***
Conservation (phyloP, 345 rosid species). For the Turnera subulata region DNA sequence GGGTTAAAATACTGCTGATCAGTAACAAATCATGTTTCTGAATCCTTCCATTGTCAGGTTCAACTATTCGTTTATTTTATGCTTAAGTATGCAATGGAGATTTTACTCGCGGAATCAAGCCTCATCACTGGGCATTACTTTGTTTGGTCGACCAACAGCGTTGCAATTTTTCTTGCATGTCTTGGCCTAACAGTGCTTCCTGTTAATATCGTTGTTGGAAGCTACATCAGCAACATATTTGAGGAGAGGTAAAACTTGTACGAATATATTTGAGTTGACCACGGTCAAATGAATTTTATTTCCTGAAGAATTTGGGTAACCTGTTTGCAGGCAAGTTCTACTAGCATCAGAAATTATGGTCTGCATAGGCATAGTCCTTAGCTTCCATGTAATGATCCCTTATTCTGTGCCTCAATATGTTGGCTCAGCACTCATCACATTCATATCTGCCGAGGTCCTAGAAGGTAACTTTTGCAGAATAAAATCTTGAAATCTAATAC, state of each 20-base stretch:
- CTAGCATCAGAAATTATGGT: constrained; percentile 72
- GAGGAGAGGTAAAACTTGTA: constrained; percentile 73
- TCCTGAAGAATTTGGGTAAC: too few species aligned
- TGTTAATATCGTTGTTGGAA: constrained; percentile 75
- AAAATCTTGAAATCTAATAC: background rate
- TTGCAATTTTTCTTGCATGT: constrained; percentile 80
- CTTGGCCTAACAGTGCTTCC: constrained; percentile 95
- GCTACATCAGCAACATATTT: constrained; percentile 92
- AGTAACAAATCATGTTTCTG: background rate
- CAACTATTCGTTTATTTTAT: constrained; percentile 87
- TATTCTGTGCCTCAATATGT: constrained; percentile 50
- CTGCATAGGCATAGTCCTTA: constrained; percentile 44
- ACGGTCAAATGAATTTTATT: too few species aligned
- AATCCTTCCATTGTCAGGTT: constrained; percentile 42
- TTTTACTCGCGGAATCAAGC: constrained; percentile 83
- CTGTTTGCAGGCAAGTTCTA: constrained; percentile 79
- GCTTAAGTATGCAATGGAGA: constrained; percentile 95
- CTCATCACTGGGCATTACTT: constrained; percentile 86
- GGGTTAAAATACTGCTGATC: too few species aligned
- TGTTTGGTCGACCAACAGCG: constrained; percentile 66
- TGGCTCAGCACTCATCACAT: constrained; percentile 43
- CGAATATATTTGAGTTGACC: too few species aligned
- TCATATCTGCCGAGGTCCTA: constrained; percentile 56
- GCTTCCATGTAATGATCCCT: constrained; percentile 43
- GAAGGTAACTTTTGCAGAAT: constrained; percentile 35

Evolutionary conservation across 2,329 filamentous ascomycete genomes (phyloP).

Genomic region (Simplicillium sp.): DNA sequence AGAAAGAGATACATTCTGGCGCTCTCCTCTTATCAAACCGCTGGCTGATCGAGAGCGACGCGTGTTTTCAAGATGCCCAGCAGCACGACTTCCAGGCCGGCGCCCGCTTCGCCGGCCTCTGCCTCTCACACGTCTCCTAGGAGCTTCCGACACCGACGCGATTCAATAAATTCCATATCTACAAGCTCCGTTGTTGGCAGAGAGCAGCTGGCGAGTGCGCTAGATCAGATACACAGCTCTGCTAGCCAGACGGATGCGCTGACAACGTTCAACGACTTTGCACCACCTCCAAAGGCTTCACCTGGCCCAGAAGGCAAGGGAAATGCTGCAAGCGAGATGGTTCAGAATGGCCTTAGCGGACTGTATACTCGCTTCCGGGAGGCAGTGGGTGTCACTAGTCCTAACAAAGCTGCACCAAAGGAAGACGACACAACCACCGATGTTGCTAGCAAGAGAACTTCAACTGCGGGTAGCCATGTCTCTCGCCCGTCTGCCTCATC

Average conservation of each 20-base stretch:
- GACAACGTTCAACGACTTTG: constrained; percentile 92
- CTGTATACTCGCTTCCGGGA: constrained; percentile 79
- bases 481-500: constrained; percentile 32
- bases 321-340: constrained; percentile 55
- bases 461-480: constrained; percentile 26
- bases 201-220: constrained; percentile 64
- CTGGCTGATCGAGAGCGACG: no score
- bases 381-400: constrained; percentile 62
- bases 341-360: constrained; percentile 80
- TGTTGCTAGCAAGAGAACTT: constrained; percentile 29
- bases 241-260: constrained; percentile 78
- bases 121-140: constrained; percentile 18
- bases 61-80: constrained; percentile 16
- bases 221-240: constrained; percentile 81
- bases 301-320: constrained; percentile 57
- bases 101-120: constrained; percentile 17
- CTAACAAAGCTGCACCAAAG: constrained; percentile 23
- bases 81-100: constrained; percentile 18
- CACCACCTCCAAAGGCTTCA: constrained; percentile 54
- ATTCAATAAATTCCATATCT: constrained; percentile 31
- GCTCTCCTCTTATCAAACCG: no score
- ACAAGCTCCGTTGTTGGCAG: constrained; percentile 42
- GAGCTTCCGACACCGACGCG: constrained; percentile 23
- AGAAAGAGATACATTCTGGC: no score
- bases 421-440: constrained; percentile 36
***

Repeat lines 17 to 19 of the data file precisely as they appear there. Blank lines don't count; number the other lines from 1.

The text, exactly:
- CTGTTTGCAGGCAAGTTCTA: constrained; percentile 79
- GCTTAAGTATGCAATGGAGA: constrained; percentile 95
- CTCATCACTGGGCATTACTT: constrained; percentile 86